"If somebody doesn't trust the information that is available on what I believe are very trusted sources, I don't know that you can convince them without sitting down and connecting with them on a personal level," Venditto said. "I think the challenge that we face as a society is getting enough of those people, leaders in the community, to actually sit down and serve in that capacity."
Reporter Jan Hoffman sums it up: "A week here in Greene County reveals a more nuanced, layered hesitancy than surveys suggest. People say that politics isn’t the leading driver of their vaccine attitudes. The most common reason for their apprehension is fear — that the vaccine was developed in haste, that long-term side effects are unknown. Their decisions are also entangled in a web of views about bodily autonomy, science and authority, plus a powerful regional, somewhat romanticized self-image: We don’t like outsiders messing in our business."
That should settle the matter, Venditto said: "I don't think that we're going to be able to get more data to suggest that they are any more safer than what we already have collected. And so, for people who are waiting to see, we have enough data. I don't know that waiting any more is going to generate anything more convincing than what we already have."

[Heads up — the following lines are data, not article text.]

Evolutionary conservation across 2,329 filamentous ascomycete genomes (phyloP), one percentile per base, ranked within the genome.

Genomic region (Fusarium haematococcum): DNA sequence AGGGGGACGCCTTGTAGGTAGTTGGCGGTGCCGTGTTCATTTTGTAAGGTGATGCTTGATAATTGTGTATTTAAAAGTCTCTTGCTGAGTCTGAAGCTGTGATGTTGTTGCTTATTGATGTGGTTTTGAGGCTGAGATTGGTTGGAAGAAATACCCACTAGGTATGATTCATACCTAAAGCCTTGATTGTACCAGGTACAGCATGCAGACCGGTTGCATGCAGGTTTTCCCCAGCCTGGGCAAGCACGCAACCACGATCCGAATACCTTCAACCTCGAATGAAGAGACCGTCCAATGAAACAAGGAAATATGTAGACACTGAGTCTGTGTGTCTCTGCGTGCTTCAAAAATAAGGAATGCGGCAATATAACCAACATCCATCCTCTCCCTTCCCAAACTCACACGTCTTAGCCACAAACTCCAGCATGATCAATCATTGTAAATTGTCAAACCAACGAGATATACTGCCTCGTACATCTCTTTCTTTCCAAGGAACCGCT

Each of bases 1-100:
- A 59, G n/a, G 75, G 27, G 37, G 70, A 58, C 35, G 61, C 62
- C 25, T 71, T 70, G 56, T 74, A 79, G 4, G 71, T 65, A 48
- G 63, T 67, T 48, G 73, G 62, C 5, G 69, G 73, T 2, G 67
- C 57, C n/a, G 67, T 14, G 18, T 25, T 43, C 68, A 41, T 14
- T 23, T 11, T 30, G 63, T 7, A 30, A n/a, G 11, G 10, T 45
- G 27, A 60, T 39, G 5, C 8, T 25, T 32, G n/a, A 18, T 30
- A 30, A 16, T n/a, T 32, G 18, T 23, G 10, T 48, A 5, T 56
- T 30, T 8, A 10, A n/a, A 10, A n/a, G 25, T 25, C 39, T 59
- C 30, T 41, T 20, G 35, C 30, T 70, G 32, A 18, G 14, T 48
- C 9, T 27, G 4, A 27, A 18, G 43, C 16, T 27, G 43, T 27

- The Pfizer-BioNTech vaccine is 95% effective in preventing Covid-19 in those without prior infection and 100% effective at preventing severe disease.
- The Moderna vaccine is 94.1% effective at preventing symptomatic infection in people in those without prior infection. The efficacy rate dropped to 86.4% in people 65 and older.
- The Johnson & Johnson vaccine has a 72% overall efficacy rate and an 86% efficacy rate against severe disease in the U.S.
Dr. Lewis patiently addressed the Fletchers’ questions, delineating between what researchers do and don’t yet know.
“How can we be sure there are no chips in the vaccine, like the things you put in your dog?” Mr. Fletcher asked.
“We can’t make microchips that small,” Dr. Lewis countered.
“Well, it’s like a grain of rice,” said Mr. Fletcher.
“I couldn’t inject a grain of rice with a needle,” Dr. Lewis said.
Dr. Lewis held up his smartphone. If you’re worried about being tracked, he said, all the technology is right here, in the very thing you pick up every day. Every hour.
The Fletchers [he is a retired telecommunications engineer] looked abashed.
“It’s your decision,” Dr. Lewis said gently. “I just want you to be able to make an informed decision and I want to do the best I can to help you.”
Mr. Fletcher replied, “Well, we have to spend some time in discussion.”
Later, Dr. Lewis was optimistic: “I think I can eventually persuade them.”
To date, the Fletchers say they will not take the vaccine.